At the Ann Arbor City Council meeting Monday night, the council members attempted to address concerns that drivers may be driving recklessly on city streets.

Council members postponed a resolution that would attempt to allay speedy traffic within the city, specifically within residential areas of concern.

Traffic calming has become a serious answer to the question of speeding and traffic concerns for many residents. Traffic calming measures include narrowing of lanes and installation of speed bumps and neighborhood signs, among other things.

For an area to qualify, it must meet certain requirements, including having an average daily traffic flow between 200 and 4,000 vehicles and an 85th percentile of speed averaging 5 miles per hour above the posted speed limit. The Ann Arbor Transportation Authority and Ann Arbor Public Schools will soon give input regarding the traffic calming plans for streets that they use.

The council’s resolution tentatively appropriates about $55,000 out of the city’s general fund to the cause, and would amend the budget for the 2014 fiscal year to include the addition.

Councilmember Sabra Briere (D–Ward 1) said she has had personal experience led her to support the issue.

“There were days I would stand in the street to allow the ducks to cross … because the traffic wouldn’t slow,” Briere said. “One of my neighbors had the entire front porch ripped off her house because a car ran into it … I would like to see that we include additional traffic calming measures in every future budget.”

Councilmember Sumi Kailasapathy (D–Ward 1) also spoke in favor of measures and said she fears for the quality of life in such neighborhoods where speeding and failure to adhere to traffic standards are commonplace.

Councilmember Stephen Kunselman (D–Ward 3) expressed concern about the haste of the amendment to the budget and its consequences.

“I would request that we postpone this until the next meeting to get a little more information on the traffic-calming program to figure out how we can fund it for a much longer duration or, at least, keep the program in the eyes of the public for a much longer duration,” Kunselman said. “As much as I’d like to spend these monies, I’m still trying to be careful … even though $55,000 is actually very small, this is going to open up the door for a lot of other safety projects.”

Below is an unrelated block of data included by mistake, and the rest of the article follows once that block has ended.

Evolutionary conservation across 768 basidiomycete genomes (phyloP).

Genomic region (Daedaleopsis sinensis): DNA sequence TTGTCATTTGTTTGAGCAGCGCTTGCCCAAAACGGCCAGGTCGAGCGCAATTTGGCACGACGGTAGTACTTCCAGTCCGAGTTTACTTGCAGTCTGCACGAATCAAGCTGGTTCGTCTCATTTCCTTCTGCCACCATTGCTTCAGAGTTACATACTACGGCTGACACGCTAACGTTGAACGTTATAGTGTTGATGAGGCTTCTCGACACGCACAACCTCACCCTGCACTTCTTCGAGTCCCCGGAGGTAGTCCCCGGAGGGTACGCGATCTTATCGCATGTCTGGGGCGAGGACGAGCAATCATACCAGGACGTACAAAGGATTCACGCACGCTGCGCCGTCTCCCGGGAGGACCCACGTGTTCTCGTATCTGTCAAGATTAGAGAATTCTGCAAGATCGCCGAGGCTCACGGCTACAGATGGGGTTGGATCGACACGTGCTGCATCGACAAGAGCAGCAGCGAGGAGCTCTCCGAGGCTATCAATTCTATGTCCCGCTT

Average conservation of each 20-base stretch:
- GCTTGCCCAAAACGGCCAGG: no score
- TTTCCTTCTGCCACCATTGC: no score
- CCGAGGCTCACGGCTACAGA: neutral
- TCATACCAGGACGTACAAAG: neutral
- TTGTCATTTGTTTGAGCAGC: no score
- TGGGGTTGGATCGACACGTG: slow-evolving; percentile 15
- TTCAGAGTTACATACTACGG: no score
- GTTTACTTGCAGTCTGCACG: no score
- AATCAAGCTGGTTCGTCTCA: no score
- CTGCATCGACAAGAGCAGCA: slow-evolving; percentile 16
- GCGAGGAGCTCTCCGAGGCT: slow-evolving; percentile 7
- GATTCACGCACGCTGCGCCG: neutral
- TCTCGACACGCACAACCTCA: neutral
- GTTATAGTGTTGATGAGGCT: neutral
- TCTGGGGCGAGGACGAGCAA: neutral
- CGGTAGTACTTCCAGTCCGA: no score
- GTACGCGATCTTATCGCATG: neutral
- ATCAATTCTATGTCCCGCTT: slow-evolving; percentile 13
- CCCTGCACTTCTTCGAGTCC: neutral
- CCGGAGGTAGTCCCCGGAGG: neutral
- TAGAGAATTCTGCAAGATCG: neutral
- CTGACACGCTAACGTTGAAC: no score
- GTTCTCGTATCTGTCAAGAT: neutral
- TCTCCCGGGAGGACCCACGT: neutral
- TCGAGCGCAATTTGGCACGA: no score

Councilmember Mike Anglin (D–Ward 5) echoed Kunselman’s concerns, claiming that the resolution should be postponed due to a lack of research into city areas that truly need traffic calming.

Ann Arbor resident Zoltan Jung argued in favor of the traffic-calming resolution and noted that his street is dangerous due to speeding and lack of adherence to traffic laws.

Sidewalk ordinance

The Council also listened to and unanimously approved the first reading of an ordinance to change the definition of what is considered a sidewalk.

The new definition would be made to include “any concrete or bituminous walkway” created for the use of bicycles, pedestrians or any “non-motorized” vehicle. This would affect 33 of the 61 cross-lot walks, which are sidewalks or walkways between two or more parcels of land.

Under the new definition, the ordinance also states that the maintenance of all sidewalks outside of the Downtown Development Authority’s jurisdiction would be the responsibility of the owner of the adjacent properties. However, owners of properties that border the cross-lot walks and already pay property taxes to the city, are exempt from responsibility.

This exemption came after the ordinance was sent back for revision Monday night’s meeting. For the most part, this exempts the majority of abutting property owners from responsibility.

However, some property owners will still be liable for maintaining their cross-lot walks.

The ordinance included the option for the city to enter into an agreement with the DDA to upkeep the sidewalks within the DDA’s territory through June 2017. Otherwise, the city could treat these sidewalks as sidewalks outside the DDA territory and make it the responsibility of property owners, who are not exempt, to upkeep the sidewalks.

Briere said one of the noteworthy changes regards winter damage.

“This ordinance change doesn’t just refine the definition of sidewalks; it also accepts those properties adjacent to those sidewalks are not responsible for (winter damage),” Briere said. “Four houses divvying up one sidewalk deciding who has to (maintain it) would be a problem.”

Renters — including students — could see a hike in payment equal to the cost of maintaining these pathways if certain property owners do become responsible for maintaining these walkways as a result of the legislation.

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